As for the off-the-shelf dash cams for motorbikes, there’s some appeal to that, but there’s more appeal in building the thing oneself – and I’m fairly taken with the idea of mounting displays in the mirrors. Plus a pi has much more functionality to exploit – and is way cheaper.
Anyway, I’m blaming you for making these projects so interesting :-D
These are a great read Alex, thanks for sharing and for the thorough documenting.
You’re welcome. I must admit keeping up with the project on a day to day basis has been a challenge this time. I find blogs like this interesting, detailing all the decisions, thinking and processes. I know some people prefer to skip to the ‘polished final video’, but sometimes the process is as interesting or more than the result. Although I have to say I’m very pleased with the result of this project. :)
The relevant law in the uk is section 109 of The Construction & Use Regulations 1986 though the copy you will find on line had been amended to change the reference to Cathode Ray Tubes to a more generalised description of displays. This covers most motor vehicles though there are a few exceptions for unusual vehicles.
I am not a legal expert but it seems .s.109 (b) or possibly (d) may allow the use of Sat Navs.
In terms of DashCams the opinion seems to be that the screen should be off when the vehicle is in use, ie the ignition is switched on.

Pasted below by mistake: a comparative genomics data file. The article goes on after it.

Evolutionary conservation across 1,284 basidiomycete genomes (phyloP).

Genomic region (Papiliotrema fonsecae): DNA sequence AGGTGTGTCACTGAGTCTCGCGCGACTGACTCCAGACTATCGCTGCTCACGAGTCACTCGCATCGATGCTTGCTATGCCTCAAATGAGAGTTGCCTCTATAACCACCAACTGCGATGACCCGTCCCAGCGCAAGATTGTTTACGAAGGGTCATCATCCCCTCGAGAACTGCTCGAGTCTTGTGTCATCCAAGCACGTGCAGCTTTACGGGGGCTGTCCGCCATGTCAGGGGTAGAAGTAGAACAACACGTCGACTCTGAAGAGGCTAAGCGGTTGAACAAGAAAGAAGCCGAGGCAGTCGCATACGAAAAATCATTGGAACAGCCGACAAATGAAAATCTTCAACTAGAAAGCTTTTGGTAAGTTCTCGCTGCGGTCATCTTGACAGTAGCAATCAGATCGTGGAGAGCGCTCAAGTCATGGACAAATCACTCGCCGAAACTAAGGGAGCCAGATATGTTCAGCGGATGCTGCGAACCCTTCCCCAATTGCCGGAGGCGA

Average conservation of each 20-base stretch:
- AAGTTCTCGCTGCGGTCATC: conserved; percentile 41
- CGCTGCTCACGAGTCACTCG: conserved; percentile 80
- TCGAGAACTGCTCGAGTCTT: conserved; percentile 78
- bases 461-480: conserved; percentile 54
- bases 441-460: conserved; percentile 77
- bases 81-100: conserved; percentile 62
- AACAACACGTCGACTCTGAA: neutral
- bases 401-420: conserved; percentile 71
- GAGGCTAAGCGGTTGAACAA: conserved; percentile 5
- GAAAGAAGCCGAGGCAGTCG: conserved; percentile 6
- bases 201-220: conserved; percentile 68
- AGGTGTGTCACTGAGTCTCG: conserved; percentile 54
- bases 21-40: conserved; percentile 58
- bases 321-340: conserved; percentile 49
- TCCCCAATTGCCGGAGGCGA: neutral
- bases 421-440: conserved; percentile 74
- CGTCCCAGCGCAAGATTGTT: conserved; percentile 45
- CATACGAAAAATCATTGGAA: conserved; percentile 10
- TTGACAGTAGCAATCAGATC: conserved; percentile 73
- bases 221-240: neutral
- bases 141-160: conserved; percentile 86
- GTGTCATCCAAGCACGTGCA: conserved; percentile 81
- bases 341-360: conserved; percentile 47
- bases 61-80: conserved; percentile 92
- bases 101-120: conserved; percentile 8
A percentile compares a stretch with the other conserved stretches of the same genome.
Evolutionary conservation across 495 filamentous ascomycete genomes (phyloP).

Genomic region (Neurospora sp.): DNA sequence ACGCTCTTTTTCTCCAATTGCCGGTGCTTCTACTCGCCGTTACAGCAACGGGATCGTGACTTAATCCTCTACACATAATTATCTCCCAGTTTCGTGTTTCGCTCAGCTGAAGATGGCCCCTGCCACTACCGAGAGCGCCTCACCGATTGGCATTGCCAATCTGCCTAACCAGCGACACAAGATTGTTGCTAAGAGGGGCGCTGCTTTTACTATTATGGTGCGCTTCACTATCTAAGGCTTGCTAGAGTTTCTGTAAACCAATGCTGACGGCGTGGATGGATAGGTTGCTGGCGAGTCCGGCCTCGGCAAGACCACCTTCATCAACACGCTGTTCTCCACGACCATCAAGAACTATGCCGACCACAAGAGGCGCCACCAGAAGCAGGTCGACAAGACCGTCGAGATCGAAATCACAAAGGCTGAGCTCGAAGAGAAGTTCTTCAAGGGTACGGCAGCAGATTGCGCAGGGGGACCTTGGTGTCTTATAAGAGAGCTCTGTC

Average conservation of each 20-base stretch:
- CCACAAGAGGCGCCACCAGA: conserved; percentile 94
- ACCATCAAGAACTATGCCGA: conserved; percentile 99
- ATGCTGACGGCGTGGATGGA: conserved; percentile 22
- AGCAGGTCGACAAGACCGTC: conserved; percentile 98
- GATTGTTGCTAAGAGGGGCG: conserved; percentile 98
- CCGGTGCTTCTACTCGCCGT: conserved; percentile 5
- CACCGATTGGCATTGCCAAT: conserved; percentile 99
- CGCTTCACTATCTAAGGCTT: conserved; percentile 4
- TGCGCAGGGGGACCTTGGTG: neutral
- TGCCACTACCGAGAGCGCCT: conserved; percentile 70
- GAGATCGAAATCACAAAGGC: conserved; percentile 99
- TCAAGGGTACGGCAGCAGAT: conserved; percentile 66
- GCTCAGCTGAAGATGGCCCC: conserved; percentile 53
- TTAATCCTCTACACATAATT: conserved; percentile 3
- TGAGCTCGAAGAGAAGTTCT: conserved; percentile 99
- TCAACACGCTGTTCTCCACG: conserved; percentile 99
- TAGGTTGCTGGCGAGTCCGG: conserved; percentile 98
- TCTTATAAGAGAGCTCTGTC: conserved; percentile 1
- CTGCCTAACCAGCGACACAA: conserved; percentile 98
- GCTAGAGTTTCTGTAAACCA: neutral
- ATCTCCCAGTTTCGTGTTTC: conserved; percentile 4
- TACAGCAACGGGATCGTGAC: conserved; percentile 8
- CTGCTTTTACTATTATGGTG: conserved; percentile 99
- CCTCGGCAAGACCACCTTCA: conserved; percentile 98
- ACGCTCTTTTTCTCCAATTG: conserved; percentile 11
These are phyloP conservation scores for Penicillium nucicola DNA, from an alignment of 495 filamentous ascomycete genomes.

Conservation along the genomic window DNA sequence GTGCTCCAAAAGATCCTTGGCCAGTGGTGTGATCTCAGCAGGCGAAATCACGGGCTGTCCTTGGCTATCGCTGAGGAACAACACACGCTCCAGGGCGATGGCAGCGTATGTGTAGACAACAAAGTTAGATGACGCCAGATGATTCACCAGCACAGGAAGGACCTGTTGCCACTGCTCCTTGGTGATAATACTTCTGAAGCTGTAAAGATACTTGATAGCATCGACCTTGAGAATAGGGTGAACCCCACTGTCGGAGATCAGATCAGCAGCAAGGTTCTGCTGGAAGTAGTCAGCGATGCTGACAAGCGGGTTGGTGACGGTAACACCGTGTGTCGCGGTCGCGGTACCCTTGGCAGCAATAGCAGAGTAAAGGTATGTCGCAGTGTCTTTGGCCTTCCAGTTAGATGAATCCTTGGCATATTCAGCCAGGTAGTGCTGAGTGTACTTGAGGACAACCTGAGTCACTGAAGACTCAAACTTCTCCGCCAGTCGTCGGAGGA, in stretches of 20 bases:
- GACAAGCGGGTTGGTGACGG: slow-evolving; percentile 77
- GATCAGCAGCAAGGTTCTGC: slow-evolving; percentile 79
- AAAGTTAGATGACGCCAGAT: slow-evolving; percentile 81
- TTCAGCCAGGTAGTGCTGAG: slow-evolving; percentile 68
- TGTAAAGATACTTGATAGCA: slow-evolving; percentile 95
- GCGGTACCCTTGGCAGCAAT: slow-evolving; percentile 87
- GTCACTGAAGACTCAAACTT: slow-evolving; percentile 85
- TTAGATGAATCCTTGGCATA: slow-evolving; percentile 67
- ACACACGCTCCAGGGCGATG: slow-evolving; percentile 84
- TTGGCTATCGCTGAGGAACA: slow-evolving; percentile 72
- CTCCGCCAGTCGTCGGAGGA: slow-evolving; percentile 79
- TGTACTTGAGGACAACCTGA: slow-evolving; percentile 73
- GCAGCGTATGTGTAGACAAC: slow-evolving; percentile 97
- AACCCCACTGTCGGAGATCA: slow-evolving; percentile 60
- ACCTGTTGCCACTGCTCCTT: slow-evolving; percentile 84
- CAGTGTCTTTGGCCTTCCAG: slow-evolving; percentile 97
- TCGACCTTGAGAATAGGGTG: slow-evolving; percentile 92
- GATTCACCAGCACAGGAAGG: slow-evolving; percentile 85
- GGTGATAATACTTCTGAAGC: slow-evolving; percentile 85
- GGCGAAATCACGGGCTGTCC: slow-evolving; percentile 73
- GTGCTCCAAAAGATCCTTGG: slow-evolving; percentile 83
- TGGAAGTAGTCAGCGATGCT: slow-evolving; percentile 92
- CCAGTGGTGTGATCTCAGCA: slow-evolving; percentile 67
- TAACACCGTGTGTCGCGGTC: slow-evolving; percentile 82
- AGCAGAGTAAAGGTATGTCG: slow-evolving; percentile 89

.s.109 (c) allows use ‘to assist the driver to see the road adjacent to the vehicle’ – I am not sure if this would include use as a rear view mirror while moving at speed or only to see obstructions when reversing.
The situation is complicated as this is probably the UK implimentation of some EU regulations which (until Brexit) take prescedence.
Not really relevant to motor cycles but Dash Cams and Satellites have to be mounted outside the area swept by the windscreen wipers so the dash cam will be of little use in rain or snow. Strange really but the EU / UK Train design regulations insist that the forward facing CCTV cameras are mounted within the area swept by the windscreen wipers though alternative methods of keeping the lens washed and wiped are allowed.
It appears that motor cycles do not need to have mirrors but if fitted have to comply with some EU regulations.
Great post John – thanks. I’ve been looking at dashcam regs and suggested installation instructions this evening.
In fact I realised my car dashcam installation was not compliant, so I’ve already popped to the local Halfords and bought a disc which I can stick on the ‘black dotted’ area of the windscreen and use to mount my dashcam behind the rearview mirror and thus install it in such a way that it doesn’t encroach more than 40mm into the windscreen wiper green zone…
AND the screen, if on, will be behind the mirror, so not visible to the driver. Sounds like a win to me :)
My bike doesn’t have any windscreen wipers, so I reckon I’m OK. ;p
Wouldn’t it be neater and give greater control to start stop and alter things by using picamera, the Python module they made.